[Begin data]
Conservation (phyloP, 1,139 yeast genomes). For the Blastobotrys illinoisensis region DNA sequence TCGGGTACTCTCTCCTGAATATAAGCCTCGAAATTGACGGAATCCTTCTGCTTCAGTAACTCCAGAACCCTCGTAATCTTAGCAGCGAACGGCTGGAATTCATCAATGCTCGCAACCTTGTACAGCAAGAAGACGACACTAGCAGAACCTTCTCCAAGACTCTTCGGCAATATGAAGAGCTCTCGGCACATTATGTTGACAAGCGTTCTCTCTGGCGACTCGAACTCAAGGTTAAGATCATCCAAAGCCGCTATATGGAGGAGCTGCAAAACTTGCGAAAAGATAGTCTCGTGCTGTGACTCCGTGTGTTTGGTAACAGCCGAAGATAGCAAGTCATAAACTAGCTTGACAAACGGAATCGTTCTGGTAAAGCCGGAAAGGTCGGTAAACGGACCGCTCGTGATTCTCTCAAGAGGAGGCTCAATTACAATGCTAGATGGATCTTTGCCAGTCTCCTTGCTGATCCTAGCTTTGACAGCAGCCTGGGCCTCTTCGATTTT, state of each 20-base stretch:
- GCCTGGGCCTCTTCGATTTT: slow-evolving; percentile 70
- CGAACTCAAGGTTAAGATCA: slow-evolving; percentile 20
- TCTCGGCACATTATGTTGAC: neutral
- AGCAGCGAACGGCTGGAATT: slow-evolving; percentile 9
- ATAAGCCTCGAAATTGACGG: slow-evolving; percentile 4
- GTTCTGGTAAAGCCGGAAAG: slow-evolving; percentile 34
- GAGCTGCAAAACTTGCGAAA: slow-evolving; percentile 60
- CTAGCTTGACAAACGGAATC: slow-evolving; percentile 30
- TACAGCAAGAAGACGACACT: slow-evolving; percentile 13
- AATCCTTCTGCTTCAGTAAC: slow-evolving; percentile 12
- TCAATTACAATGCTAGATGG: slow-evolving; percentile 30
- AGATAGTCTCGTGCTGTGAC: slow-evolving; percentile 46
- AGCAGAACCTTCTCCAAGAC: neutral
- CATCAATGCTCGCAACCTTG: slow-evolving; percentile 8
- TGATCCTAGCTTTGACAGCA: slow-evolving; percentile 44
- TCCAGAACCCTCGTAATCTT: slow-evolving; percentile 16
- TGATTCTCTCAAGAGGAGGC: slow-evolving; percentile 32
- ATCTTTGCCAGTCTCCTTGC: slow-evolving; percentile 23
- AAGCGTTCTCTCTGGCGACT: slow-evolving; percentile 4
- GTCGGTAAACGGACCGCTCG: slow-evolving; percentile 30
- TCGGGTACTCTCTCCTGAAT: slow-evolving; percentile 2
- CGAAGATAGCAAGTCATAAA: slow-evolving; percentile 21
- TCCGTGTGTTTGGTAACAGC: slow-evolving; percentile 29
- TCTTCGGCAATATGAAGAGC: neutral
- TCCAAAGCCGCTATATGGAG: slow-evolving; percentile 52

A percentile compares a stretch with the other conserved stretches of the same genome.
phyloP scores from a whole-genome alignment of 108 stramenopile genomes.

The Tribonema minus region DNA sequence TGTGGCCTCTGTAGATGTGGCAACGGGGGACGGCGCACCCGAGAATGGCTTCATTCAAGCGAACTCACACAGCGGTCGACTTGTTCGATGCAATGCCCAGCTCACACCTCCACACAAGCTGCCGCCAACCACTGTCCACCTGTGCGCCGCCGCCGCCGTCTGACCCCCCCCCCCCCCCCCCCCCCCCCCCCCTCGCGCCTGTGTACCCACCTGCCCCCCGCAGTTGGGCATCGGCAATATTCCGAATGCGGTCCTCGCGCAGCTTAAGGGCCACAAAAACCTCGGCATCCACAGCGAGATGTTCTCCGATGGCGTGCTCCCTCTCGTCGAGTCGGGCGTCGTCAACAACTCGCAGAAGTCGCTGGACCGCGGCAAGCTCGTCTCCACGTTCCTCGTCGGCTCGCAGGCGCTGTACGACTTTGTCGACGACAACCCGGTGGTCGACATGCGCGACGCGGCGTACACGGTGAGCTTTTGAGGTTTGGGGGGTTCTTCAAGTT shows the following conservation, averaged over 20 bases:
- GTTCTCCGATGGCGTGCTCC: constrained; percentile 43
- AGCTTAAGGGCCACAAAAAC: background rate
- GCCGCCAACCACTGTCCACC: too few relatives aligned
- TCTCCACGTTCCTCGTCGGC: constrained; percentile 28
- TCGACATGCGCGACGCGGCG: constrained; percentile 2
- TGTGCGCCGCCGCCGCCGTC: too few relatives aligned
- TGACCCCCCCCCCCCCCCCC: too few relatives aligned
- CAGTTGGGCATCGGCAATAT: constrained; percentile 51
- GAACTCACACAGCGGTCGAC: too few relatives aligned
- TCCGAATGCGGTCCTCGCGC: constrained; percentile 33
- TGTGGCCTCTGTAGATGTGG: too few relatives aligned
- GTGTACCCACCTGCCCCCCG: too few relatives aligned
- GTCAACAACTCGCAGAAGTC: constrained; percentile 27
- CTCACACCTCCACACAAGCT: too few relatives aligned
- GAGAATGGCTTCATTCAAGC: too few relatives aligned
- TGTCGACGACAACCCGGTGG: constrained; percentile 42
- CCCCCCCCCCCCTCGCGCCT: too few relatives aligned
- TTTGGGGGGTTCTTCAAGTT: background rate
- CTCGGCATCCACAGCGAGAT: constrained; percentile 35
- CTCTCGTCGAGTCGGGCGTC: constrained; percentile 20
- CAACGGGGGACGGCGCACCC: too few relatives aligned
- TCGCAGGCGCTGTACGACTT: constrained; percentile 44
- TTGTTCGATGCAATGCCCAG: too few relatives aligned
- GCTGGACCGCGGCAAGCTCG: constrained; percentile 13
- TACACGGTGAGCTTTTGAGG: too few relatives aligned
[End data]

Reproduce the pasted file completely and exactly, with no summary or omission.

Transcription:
Conservation (phyloP, 1,139 yeast genomes). For the Blastobotrys illinoisensis region DNA sequence TCGGGTACTCTCTCCTGAATATAAGCCTCGAAATTGACGGAATCCTTCTGCTTCAGTAACTCCAGAACCCTCGTAATCTTAGCAGCGAACGGCTGGAATTCATCAATGCTCGCAACCTTGTACAGCAAGAAGACGACACTAGCAGAACCTTCTCCAAGACTCTTCGGCAATATGAAGAGCTCTCGGCACATTATGTTGACAAGCGTTCTCTCTGGCGACTCGAACTCAAGGTTAAGATCATCCAAAGCCGCTATATGGAGGAGCTGCAAAACTTGCGAAAAGATAGTCTCGTGCTGTGACTCCGTGTGTTTGGTAACAGCCGAAGATAGCAAGTCATAAACTAGCTTGACAAACGGAATCGTTCTGGTAAAGCCGGAAAGGTCGGTAAACGGACCGCTCGTGATTCTCTCAAGAGGAGGCTCAATTACAATGCTAGATGGATCTTTGCCAGTCTCCTTGCTGATCCTAGCTTTGACAGCAGCCTGGGCCTCTTCGATTTT, state of each 20-base stretch:
- GCCTGGGCCTCTTCGATTTT: slow-evolving; percentile 70
- CGAACTCAAGGTTAAGATCA: slow-evolving; percentile 20
- TCTCGGCACATTATGTTGAC: neutral
- AGCAGCGAACGGCTGGAATT: slow-evolving; percentile 9
- ATAAGCCTCGAAATTGACGG: slow-evolving; percentile 4
- GTTCTGGTAAAGCCGGAAAG: slow-evolving; percentile 34
- GAGCTGCAAAACTTGCGAAA: slow-evolving; percentile 60
- CTAGCTTGACAAACGGAATC: slow-evolving; percentile 30
- TACAGCAAGAAGACGACACT: slow-evolving; percentile 13
- AATCCTTCTGCTTCAGTAAC: slow-evolving; percentile 12
- TCAATTACAATGCTAGATGG: slow-evolving; percentile 30
- AGATAGTCTCGTGCTGTGAC: slow-evolving; percentile 46
- AGCAGAACCTTCTCCAAGAC: neutral
- CATCAATGCTCGCAACCTTG: slow-evolving; percentile 8
- TGATCCTAGCTTTGACAGCA: slow-evolving; percentile 44
- TCCAGAACCCTCGTAATCTT: slow-evolving; percentile 16
- TGATTCTCTCAAGAGGAGGC: slow-evolving; percentile 32
- ATCTTTGCCAGTCTCCTTGC: slow-evolving; percentile 23
- AAGCGTTCTCTCTGGCGACT: slow-evolving; percentile 4
- GTCGGTAAACGGACCGCTCG: slow-evolving; percentile 30
- TCGGGTACTCTCTCCTGAAT: slow-evolving; percentile 2
- CGAAGATAGCAAGTCATAAA: slow-evolving; percentile 21
- TCCGTGTGTTTGGTAACAGC: slow-evolving; percentile 29
- TCTTCGGCAATATGAAGAGC: neutral
- TCCAAAGCCGCTATATGGAG: slow-evolving; percentile 52

A percentile compares a stretch with the other conserved stretches of the same genome.
phyloP scores from a whole-genome alignment of 108 stramenopile genomes.

The Tribonema minus region DNA sequence TGTGGCCTCTGTAGATGTGGCAACGGGGGACGGCGCACCCGAGAATGGCTTCATTCAAGCGAACTCACACAGCGGTCGACTTGTTCGATGCAATGCCCAGCTCACACCTCCACACAAGCTGCCGCCAACCACTGTCCACCTGTGCGCCGCCGCCGCCGTCTGACCCCCCCCCCCCCCCCCCCCCCCCCCCCCTCGCGCCTGTGTACCCACCTGCCCCCCGCAGTTGGGCATCGGCAATATTCCGAATGCGGTCCTCGCGCAGCTTAAGGGCCACAAAAACCTCGGCATCCACAGCGAGATGTTCTCCGATGGCGTGCTCCCTCTCGTCGAGTCGGGCGTCGTCAACAACTCGCAGAAGTCGCTGGACCGCGGCAAGCTCGTCTCCACGTTCCTCGTCGGCTCGCAGGCGCTGTACGACTTTGTCGACGACAACCCGGTGGTCGACATGCGCGACGCGGCGTACACGGTGAGCTTTTGAGGTTTGGGGGGTTCTTCAAGTT shows the following conservation, averaged over 20 bases:
- GTTCTCCGATGGCGTGCTCC: constrained; percentile 43
- AGCTTAAGGGCCACAAAAAC: background rate
- GCCGCCAACCACTGTCCACC: too few relatives aligned
- TCTCCACGTTCCTCGTCGGC: constrained; percentile 28
- TCGACATGCGCGACGCGGCG: constrained; percentile 2
- TGTGCGCCGCCGCCGCCGTC: too few relatives aligned
- TGACCCCCCCCCCCCCCCCC: too few relatives aligned
- CAGTTGGGCATCGGCAATAT: constrained; percentile 51
- GAACTCACACAGCGGTCGAC: too few relatives aligned
- TCCGAATGCGGTCCTCGCGC: constrained; percentile 33
- TGTGGCCTCTGTAGATGTGG: too few relatives aligned
- GTGTACCCACCTGCCCCCCG: too few relatives aligned
- GTCAACAACTCGCAGAAGTC: constrained; percentile 27
- CTCACACCTCCACACAAGCT: too few relatives aligned
- GAGAATGGCTTCATTCAAGC: too few relatives aligned
- TGTCGACGACAACCCGGTGG: constrained; percentile 42
- CCCCCCCCCCCCTCGCGCCT: too few relatives aligned
- TTTGGGGGGTTCTTCAAGTT: background rate
- CTCGGCATCCACAGCGAGAT: constrained; percentile 35
- CTCTCGTCGAGTCGGGCGTC: constrained; percentile 20
- CAACGGGGGACGGCGCACCC: too few relatives aligned
- TCGCAGGCGCTGTACGACTT: constrained; percentile 44
- TTGTTCGATGCAATGCCCAG: too few relatives aligned
- GCTGGACCGCGGCAAGCTCG: constrained; percentile 13
- TACACGGTGAGCTTTTGAGG: too few relatives aligned